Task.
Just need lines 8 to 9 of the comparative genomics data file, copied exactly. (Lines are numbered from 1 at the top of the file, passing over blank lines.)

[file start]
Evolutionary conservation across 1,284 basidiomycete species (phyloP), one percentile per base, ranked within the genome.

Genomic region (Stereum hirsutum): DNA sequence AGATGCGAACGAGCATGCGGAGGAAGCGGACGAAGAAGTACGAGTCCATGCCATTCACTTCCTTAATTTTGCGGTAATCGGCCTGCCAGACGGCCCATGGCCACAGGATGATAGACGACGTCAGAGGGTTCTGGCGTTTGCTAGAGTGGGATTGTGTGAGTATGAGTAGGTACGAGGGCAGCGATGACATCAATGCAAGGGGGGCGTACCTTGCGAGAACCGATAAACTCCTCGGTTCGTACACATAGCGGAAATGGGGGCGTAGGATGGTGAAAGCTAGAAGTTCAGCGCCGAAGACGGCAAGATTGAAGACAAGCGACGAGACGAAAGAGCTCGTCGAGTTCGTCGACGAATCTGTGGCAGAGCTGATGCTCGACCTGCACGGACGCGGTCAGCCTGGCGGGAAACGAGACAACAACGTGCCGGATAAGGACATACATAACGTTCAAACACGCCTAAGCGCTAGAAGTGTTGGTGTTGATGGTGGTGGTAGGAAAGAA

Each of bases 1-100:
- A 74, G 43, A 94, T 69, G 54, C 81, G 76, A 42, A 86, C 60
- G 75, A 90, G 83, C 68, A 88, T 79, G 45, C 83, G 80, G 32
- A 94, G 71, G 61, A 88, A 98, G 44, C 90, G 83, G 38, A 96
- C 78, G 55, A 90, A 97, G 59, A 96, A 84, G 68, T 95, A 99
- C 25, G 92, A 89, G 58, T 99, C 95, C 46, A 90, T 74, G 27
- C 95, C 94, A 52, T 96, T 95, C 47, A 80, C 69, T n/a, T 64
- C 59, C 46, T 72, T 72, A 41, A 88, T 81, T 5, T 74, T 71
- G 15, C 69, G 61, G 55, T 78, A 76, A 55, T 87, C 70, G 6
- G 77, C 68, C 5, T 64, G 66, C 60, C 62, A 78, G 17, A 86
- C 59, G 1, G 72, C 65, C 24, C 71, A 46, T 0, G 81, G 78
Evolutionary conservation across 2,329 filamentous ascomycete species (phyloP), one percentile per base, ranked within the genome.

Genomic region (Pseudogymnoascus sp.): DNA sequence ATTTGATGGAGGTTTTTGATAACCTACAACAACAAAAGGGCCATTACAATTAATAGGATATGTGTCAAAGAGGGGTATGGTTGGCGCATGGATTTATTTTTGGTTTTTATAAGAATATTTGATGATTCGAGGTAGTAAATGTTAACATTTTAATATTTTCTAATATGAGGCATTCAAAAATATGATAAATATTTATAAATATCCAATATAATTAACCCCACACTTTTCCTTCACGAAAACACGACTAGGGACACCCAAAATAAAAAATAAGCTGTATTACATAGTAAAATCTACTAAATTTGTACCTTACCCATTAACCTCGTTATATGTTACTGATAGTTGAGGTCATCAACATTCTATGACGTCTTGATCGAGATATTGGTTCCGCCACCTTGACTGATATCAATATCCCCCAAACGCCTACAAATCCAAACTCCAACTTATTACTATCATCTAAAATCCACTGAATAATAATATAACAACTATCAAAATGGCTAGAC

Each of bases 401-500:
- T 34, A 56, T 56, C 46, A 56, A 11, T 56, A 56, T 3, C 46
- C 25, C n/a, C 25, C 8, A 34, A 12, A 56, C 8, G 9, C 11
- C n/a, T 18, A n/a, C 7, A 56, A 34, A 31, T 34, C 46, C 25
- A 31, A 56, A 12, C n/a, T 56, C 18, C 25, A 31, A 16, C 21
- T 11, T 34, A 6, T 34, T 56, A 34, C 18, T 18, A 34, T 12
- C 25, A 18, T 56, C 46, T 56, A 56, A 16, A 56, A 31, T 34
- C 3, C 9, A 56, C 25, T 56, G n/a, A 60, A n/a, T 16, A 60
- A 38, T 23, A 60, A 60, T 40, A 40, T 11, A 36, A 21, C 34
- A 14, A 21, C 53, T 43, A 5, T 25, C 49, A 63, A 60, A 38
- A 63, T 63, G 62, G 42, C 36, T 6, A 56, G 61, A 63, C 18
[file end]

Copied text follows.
- C 25, G 92, A 89, G 58, T 99, C 95, C 46, A 90, T 74, G 27
- C 95, C 94, A 52, T 96, T 95, C 47, A 80, C 69, T n/a, T 64